Repetitive strain injury or ‘RSI’ is an injury which tends to happen as a result of long-term, repetitive and excessive overuse of the arm. Because the condition can lead to time off work, as well as pain and suffering, it can lead to RSI claims being made.
Symptoms include arm pain and weakness of the limb or painful area, as well as a worsening of these symptoms with further use of the arm. The pain itself will not be targeted in one spot but spread across an area of the arm.
While the arm is usually the location of an RSI injury, RSI can also occur in the hands, wrists, back or shoulders. It can also spread from the arm to other areas if conditions remain the same over a long period of time.
How common is RSI?
Results from a 2008 study showed that a remarkable 68% of workers in the UK suffer from repetitive strain injury symptoms of one form or another, meaning that the condition is extremely widespread. The increase in laptop and Blackberry use is thought to be one contributor to increased levels of RSI.
In order to prevent RSI symptoms, employers should encourage their workers to take regular breaks from any repetitive activity, this includes typing or using a mouse. Seating and computer screens should be at the correct height and specially designed equipment used where necessary to create a more comfortable working environment.
When you SHOULDN’T make an RSI claim…
For the majority of people with symptoms of Repetitive strain injury, making an RSI claim is not advisable. This is because most people suffering from RSI have relatively minor symptoms, which can be alleviated by using more ergonomically designed equipment. In these cases it is unlikely that any compensation would be awarded.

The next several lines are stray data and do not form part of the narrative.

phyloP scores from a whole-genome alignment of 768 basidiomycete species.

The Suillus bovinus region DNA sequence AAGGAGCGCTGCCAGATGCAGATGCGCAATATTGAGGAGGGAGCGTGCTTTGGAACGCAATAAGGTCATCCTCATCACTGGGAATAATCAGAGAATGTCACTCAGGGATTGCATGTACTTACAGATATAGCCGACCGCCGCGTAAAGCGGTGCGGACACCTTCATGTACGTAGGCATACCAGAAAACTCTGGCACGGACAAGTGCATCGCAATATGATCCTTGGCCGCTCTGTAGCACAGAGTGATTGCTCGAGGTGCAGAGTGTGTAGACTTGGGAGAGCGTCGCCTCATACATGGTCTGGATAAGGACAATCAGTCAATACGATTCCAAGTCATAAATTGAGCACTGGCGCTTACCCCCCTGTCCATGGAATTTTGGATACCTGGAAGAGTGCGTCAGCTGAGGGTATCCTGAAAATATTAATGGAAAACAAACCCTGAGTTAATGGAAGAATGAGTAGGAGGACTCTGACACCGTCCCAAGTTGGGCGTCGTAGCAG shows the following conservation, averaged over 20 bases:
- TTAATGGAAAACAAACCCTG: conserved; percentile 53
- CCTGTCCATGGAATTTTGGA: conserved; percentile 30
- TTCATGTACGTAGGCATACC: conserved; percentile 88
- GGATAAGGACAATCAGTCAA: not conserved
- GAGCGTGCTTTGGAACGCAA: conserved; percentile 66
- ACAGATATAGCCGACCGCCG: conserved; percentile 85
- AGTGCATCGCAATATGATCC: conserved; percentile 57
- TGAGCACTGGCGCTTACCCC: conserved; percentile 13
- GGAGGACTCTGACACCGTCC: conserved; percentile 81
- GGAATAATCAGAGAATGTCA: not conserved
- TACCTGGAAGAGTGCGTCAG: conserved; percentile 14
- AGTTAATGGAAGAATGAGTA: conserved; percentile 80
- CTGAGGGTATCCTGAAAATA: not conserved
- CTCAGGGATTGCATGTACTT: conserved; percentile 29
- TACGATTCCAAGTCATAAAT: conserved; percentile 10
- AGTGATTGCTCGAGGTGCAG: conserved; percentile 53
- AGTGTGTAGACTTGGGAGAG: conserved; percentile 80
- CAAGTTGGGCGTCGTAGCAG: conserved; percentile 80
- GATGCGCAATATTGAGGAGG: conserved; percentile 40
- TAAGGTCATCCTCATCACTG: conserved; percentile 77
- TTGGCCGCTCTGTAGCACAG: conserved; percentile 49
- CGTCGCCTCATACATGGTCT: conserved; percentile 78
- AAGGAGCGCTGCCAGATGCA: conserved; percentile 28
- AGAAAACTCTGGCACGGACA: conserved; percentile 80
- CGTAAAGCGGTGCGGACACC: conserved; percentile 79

Ergonomic equipment can include items such as specially adapted mice, trackpads or keyboards for regular computer users, or steering wheel covers for those who drive for a living. Improved posture is also an important measure for reducing the symptoms of RSI.
When you SHOULD make an RSI claim…
In some cases, though, repetitive strain injury becomes more and more serious over time, and where the injury is more severe there could be a case for making an RSI claim, if the injury was due to the fault of someone else.
Employers have a duty of care to do all that is reasonably possible to ensure the safety of their workers, including taking steps to reduce the risk of RSI where repetitive actions are a regular part of the job. If they do not do so, an employee suffering from such an injury may be entitled to make an RSI claim.
If your RSI symptoms are severe enough to prevent you from working, for example, you may be able to claim for lost earnings if you can prove that your employer has been negligent in the area of health and safety. In these cases, compensation for RSI claims can be fairly substantial.
How to make an RSI Claim
If you believe your repetitive strain injury may be severe enough to warrant a claim for compensation, you should seek advice from a specialist on whether your RSI claim is valid, and how to go about making a claim.